Indexed on: 08 Jan '15Published on: 08 Jan '15Published in: The Journal of Law, Medicine & Ethics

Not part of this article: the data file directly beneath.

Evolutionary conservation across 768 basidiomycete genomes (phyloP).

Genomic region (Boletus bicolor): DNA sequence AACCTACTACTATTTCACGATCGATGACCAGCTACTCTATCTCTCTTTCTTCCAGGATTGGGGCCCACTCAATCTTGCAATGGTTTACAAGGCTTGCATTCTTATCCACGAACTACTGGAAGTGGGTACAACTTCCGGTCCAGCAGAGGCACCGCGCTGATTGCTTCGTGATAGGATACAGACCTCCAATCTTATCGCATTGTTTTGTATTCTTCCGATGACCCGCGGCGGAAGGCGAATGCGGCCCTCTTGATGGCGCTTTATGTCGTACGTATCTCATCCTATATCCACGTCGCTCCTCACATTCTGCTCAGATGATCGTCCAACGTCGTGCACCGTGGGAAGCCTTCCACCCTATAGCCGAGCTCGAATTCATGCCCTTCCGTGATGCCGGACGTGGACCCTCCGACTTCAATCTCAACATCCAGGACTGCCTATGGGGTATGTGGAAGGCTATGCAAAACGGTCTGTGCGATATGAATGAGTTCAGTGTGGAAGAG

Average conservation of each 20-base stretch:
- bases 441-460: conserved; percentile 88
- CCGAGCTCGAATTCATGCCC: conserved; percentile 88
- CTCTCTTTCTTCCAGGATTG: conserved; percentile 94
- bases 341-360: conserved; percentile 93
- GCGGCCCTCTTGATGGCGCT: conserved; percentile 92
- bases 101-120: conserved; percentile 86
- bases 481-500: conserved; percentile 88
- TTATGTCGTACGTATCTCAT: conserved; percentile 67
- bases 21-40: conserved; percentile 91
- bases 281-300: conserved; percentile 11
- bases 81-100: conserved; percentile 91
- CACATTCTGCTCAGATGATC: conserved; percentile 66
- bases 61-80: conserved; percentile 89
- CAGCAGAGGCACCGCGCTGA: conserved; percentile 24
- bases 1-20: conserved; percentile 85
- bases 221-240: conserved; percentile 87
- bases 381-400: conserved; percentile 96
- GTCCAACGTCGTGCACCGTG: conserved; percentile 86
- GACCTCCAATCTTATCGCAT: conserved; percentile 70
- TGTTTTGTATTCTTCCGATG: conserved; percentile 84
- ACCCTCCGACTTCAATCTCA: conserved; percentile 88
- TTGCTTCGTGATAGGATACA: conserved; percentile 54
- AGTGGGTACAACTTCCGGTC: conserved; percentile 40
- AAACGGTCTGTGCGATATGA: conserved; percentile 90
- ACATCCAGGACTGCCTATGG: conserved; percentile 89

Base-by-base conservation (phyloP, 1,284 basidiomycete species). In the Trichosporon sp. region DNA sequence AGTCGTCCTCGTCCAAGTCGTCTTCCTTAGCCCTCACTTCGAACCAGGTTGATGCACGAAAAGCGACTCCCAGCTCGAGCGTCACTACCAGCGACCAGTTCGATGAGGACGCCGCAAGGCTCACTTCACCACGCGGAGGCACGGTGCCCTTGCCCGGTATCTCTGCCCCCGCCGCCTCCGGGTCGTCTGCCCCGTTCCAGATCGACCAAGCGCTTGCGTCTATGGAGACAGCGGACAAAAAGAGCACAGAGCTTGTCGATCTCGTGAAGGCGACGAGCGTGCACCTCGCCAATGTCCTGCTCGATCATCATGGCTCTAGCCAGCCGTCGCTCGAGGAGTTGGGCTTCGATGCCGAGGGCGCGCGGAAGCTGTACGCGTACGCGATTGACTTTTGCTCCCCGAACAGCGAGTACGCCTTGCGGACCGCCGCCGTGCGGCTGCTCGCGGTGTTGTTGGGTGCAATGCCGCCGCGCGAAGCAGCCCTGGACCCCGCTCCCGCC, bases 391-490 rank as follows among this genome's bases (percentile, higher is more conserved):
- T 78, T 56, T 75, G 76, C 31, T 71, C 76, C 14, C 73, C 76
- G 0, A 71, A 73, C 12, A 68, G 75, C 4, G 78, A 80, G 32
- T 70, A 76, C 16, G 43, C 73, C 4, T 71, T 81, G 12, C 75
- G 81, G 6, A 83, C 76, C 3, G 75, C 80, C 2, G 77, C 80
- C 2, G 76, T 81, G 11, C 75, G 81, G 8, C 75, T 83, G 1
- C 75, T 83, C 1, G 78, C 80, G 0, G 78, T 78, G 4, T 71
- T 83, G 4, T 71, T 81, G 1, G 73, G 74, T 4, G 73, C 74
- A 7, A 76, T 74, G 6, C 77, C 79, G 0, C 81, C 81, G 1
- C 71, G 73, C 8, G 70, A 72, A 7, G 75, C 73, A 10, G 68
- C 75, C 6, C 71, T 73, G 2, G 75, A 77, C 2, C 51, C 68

Those concerned over the excessive commercialization of health care, to the detriment of both professional and patient-centered values, commonly propose remedies that assume that meaningful change can occur largely within the health care sector. I argue instead that a major shift in the public culture and political discourse of the U.S. will be required if the commercialization of health care is to be adequately addressed. The notion that health and health care are commodities to be bought and sold in the market is encouraged by the ideology that is preferably called economism, though also today labeled neoliberalism, market fundamentalism, market triumphalism, and other terms. This ideology has been successful in pushing aside alternative accounts and policies over the past four decades, so that economism-inspired policies seem both commonsensical and inevitable. This dominance of the public political discourse hides two important facts about economism - it is a quasi-religious ideology that pretends to be a reflection of economic science; and it is shot through with internal contradictions that ultimately render it self-defeating as a guide to policy. Advocates for reduced commercialism in health care must directly address economism and attempt to educate the public and policymakers about its flaws.